What's in it for the disabled?

Capability Scotland's Abigail Bremner reports on what it's like to be a disabled voter, barriers peo

I’ve been perusing the manifestos of the main political parties in the run up to the Scottish Elections to see what they’ll be promising disabled voters. In terms of column inches, the Lib Dems do best, and they also come nearest to offering a commitment to independent living. The Scottish National Party are a close second, with some good policy content as well. The Labour Party ‘will promote civil rights for disabled people’ – which, in fairness, isn’t a position one could object to, but it’s a little short on the detail. The Conservatives want to ensure that ‘special’ schools maintain their role alongside mainstream education for disabled children. So they’re not afraid of controversy then!.

Capability Scotland is one of Scotland’s leading disability organisations working for a just Scotland. We’ve been campaigning on voting issues for disabled people since 1999, including regular surveys on the accessibility of voting processes. The results of our latest voting intentions survey are just in. It shows that disabled people and carers are more likely to vote than the rest of the population, with 94% of respondents stating that they will definitely be voting in the upcoming election. Twenty-eight percent also state that they are undecided as to which party they will be voting for, meaning that there is everything to play for in terms of winning disabled votes. Yet – as the analysis above shows – political parties are hardly going out of their way to court their disabled constituents.

It seems strange that disabled people are not treated by political analysts as a ‘lobby’ in the same way as, for example, the pensioners’ lobby to which so much attention is devoted (especially as both groups are roughly equivalent in size in terms of their representation in the general population). However, the flip side to this is that disabled people can and do choose to define themselves by characteristics other than their disability.

The main focus of Capability Scotland’s campaigning activity is on the barriers disabled people face when trying to exercise their right to vote. Our research shows that things are (generally) improving. In 1997, 43% of polling stations had major accessibility issues. This compares with 40% in 2001 and 17% in 2003, although the figure increased to 24% in 2005. I’ve been asked before why more disabled people don’t just vote by post – and I’m always keen to point out that voting by post means that you can lose out on the opportunity to follow the political debate right up until polling day before making a final decision. However, voting by post does remain the preferred option for some disabled people, out of necessity in some cases and out of choice in others.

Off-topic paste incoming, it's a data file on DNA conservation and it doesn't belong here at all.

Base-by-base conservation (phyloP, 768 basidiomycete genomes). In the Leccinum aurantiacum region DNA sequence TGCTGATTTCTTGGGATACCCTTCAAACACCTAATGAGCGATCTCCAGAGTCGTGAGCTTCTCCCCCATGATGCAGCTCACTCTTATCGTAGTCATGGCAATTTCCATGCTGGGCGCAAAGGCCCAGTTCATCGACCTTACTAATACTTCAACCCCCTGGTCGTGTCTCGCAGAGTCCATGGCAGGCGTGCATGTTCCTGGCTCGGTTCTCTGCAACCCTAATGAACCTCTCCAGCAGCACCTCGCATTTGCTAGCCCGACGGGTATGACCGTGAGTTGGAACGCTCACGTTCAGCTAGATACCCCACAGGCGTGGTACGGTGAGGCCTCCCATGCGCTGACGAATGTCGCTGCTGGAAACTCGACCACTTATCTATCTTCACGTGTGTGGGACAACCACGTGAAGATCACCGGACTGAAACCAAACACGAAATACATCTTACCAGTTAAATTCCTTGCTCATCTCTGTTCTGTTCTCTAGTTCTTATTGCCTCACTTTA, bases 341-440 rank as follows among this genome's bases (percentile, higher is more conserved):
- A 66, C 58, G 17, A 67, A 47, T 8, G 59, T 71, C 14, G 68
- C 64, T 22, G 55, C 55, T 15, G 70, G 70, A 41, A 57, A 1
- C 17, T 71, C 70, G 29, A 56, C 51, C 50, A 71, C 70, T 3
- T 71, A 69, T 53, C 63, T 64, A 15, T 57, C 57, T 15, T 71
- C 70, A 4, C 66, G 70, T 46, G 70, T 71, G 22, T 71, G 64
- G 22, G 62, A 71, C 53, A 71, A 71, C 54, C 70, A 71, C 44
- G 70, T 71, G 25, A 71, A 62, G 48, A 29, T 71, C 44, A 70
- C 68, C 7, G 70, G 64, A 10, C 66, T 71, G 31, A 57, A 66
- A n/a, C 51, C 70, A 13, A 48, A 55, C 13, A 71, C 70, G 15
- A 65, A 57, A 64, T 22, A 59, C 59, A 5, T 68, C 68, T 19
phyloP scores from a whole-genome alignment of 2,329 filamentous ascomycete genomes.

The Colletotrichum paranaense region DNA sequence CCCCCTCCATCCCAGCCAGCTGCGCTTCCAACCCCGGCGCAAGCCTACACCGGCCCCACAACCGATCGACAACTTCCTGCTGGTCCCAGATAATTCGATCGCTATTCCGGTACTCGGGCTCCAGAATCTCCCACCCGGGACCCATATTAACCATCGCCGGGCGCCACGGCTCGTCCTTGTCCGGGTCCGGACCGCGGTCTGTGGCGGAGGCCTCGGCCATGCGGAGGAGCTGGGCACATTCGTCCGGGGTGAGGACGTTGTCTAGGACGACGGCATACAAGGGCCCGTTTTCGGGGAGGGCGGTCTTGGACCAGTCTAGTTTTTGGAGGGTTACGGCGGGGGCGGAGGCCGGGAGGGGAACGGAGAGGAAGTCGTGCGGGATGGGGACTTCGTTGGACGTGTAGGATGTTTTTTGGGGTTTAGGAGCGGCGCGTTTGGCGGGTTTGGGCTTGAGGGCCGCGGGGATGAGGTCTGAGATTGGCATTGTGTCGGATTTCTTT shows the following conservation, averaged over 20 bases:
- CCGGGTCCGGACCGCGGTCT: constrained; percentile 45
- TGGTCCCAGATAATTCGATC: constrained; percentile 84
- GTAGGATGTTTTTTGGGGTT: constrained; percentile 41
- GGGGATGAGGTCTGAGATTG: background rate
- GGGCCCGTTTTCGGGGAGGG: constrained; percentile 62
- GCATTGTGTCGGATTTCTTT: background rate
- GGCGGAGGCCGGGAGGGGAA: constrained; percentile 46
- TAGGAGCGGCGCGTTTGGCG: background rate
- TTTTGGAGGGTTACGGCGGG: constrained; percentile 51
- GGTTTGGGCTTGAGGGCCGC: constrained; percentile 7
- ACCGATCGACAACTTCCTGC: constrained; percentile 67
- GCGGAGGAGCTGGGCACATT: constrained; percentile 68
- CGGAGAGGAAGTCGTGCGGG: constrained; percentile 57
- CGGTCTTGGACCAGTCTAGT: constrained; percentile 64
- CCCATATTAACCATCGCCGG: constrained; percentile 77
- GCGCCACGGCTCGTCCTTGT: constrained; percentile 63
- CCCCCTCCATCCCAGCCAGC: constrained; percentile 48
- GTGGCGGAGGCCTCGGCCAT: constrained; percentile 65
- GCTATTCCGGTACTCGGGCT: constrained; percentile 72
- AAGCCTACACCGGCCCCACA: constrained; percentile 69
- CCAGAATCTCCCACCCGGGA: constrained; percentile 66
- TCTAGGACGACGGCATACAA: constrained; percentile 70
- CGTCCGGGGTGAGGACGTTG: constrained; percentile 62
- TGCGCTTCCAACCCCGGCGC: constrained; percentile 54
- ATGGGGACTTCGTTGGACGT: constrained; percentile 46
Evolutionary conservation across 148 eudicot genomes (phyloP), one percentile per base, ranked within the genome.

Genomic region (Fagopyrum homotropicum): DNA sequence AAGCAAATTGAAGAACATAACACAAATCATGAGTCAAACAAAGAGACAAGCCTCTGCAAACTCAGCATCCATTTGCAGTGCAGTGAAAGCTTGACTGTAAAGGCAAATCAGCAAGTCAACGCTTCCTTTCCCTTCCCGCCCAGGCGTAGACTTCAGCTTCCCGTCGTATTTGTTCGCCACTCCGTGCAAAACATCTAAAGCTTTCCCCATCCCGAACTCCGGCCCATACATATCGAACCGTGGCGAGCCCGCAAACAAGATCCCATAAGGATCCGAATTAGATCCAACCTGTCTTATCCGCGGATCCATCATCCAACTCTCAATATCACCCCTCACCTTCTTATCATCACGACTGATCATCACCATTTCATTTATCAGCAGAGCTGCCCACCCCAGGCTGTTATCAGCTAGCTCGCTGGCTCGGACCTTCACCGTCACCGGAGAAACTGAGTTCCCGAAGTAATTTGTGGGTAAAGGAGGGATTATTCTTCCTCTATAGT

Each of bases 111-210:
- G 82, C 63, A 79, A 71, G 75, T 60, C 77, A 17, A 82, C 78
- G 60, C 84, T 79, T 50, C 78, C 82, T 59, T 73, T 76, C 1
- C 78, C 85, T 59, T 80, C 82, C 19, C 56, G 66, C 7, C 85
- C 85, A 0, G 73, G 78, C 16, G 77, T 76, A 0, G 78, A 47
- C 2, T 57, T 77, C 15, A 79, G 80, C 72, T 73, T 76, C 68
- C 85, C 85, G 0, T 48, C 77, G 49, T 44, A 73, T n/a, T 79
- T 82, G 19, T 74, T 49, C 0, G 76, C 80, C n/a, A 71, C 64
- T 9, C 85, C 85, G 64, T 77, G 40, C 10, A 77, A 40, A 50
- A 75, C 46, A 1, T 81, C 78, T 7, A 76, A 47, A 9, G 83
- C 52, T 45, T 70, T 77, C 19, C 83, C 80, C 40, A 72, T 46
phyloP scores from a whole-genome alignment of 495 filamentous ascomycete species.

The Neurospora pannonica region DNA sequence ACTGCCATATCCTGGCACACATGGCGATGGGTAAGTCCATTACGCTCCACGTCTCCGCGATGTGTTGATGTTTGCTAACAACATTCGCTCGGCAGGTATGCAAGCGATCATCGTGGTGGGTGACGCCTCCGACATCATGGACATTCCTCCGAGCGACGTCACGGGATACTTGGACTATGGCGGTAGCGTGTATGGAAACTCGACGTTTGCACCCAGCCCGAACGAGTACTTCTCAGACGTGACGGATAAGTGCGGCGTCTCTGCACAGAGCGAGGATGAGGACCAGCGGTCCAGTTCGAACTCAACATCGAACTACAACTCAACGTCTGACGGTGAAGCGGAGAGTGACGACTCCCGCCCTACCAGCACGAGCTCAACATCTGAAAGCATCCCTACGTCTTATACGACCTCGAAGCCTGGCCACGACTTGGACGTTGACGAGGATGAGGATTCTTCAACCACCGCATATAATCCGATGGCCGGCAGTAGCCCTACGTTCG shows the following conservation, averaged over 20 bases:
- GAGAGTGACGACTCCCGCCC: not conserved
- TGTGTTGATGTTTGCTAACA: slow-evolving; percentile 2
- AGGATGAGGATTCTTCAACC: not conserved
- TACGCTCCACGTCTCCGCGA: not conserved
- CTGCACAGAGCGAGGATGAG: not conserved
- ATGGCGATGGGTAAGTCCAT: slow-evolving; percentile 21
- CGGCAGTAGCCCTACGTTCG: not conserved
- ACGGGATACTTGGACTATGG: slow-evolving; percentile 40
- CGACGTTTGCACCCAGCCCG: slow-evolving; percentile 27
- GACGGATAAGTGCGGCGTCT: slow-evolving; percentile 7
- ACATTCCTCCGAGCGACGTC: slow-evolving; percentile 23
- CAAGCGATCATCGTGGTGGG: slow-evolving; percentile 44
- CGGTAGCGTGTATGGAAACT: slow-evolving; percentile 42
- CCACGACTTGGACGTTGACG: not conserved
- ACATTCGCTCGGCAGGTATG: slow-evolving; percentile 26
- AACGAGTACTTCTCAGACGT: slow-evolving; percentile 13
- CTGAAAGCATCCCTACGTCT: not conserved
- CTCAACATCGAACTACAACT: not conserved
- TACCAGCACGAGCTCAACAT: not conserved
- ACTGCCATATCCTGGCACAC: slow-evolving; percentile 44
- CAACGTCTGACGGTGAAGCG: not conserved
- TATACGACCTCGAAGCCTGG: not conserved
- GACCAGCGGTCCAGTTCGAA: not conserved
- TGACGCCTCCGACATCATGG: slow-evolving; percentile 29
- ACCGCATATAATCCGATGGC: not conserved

The access issues faced by disabled people in the voting process aren’t just physical. We have been working to highlight the problems faced by people with learning difficulties, who can struggle to get access to information about voting and – crucially – about the policies of the parties they might want to vote for, in an easy to understand format. Our research shows that people with learning disabilities are more likely to report negative voting experiences than disabled people as a whole.

Our www.vote.org.uk website is a key plank of our activity. This aims to support disabled people in exercising their right to vote by providing information on the voting experience and on the sorts of additional support – such as low level polling booths and tactile voting devices – that they can expect to find at their local polling place.

And finally, Capability Scotland will also be practising what we preach this year, by volunteering our head office to our local council for use as a fully accessible polling station.

Abigail Bremner is the Campaigns Manager at Capability Scotland. Capability Scotland works with children, adults and families living with disability to support them in their everyday lives.
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The Taliban's succession crisis will not diminish its resilience

Haibatullah Akhunzada's appointment as leader of the Taliban may put stress on the movement, but is unlikely to dampen its insurgency. 

After 19 years under the guidance of the Taliban’s supreme leader Mullah Omar, the group has now faced two succession crises in under a year. But although Haibatullah Akhunzada’s appointment as leader of the Taliban will likely put stress on the movement, it shows few signals of diminishing its renewed insurgency.